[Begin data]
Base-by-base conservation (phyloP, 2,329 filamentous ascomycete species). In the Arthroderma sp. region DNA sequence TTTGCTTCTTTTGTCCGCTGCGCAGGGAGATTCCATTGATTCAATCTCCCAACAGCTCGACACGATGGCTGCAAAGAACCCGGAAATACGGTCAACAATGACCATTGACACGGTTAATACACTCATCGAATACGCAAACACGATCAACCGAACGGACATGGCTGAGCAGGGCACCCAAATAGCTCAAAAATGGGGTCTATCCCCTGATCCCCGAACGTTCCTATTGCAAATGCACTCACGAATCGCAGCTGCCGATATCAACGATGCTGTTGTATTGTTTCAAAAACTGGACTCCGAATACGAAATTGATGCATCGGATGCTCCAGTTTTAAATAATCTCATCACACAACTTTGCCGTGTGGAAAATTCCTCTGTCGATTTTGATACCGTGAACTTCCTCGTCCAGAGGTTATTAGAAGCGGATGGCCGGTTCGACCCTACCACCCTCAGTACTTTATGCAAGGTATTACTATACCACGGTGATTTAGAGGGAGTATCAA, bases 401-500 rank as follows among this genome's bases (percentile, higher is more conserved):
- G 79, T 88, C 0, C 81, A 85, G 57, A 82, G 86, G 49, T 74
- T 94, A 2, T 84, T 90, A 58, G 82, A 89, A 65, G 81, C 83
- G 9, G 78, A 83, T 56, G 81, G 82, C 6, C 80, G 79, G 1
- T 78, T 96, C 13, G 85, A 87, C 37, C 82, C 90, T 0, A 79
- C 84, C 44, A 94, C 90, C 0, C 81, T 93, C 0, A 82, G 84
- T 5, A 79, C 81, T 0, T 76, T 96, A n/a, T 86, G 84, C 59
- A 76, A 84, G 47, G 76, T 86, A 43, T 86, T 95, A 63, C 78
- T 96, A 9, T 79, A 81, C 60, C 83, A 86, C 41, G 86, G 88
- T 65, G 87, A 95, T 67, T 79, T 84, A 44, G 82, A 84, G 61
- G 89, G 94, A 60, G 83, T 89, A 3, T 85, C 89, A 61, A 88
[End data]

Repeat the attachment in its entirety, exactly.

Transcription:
Base-by-base conservation (phyloP, 2,329 filamentous ascomycete species). In the Arthroderma sp. region DNA sequence TTTGCTTCTTTTGTCCGCTGCGCAGGGAGATTCCATTGATTCAATCTCCCAACAGCTCGACACGATGGCTGCAAAGAACCCGGAAATACGGTCAACAATGACCATTGACACGGTTAATACACTCATCGAATACGCAAACACGATCAACCGAACGGACATGGCTGAGCAGGGCACCCAAATAGCTCAAAAATGGGGTCTATCCCCTGATCCCCGAACGTTCCTATTGCAAATGCACTCACGAATCGCAGCTGCCGATATCAACGATGCTGTTGTATTGTTTCAAAAACTGGACTCCGAATACGAAATTGATGCATCGGATGCTCCAGTTTTAAATAATCTCATCACACAACTTTGCCGTGTGGAAAATTCCTCTGTCGATTTTGATACCGTGAACTTCCTCGTCCAGAGGTTATTAGAAGCGGATGGCCGGTTCGACCCTACCACCCTCAGTACTTTATGCAAGGTATTACTATACCACGGTGATTTAGAGGGAGTATCAA, bases 401-500 rank as follows among this genome's bases (percentile, higher is more conserved):
- G 79, T 88, C 0, C 81, A 85, G 57, A 82, G 86, G 49, T 74
- T 94, A 2, T 84, T 90, A 58, G 82, A 89, A 65, G 81, C 83
- G 9, G 78, A 83, T 56, G 81, G 82, C 6, C 80, G 79, G 1
- T 78, T 96, C 13, G 85, A 87, C 37, C 82, C 90, T 0, A 79
- C 84, C 44, A 94, C 90, C 0, C 81, T 93, C 0, A 82, G 84
- T 5, A 79, C 81, T 0, T 76, T 96, A n/a, T 86, G 84, C 59
- A 76, A 84, G 47, G 76, T 86, A 43, T 86, T 95, A 63, C 78
- T 96, A 9, T 79, A 81, C 60, C 83, A 86, C 41, G 86, G 88
- T 65, G 87, A 95, T 67, T 79, T 84, A 44, G 82, A 84, G 61
- G 89, G 94, A 60, G 83, T 89, A 3, T 85, C 89, A 61, A 88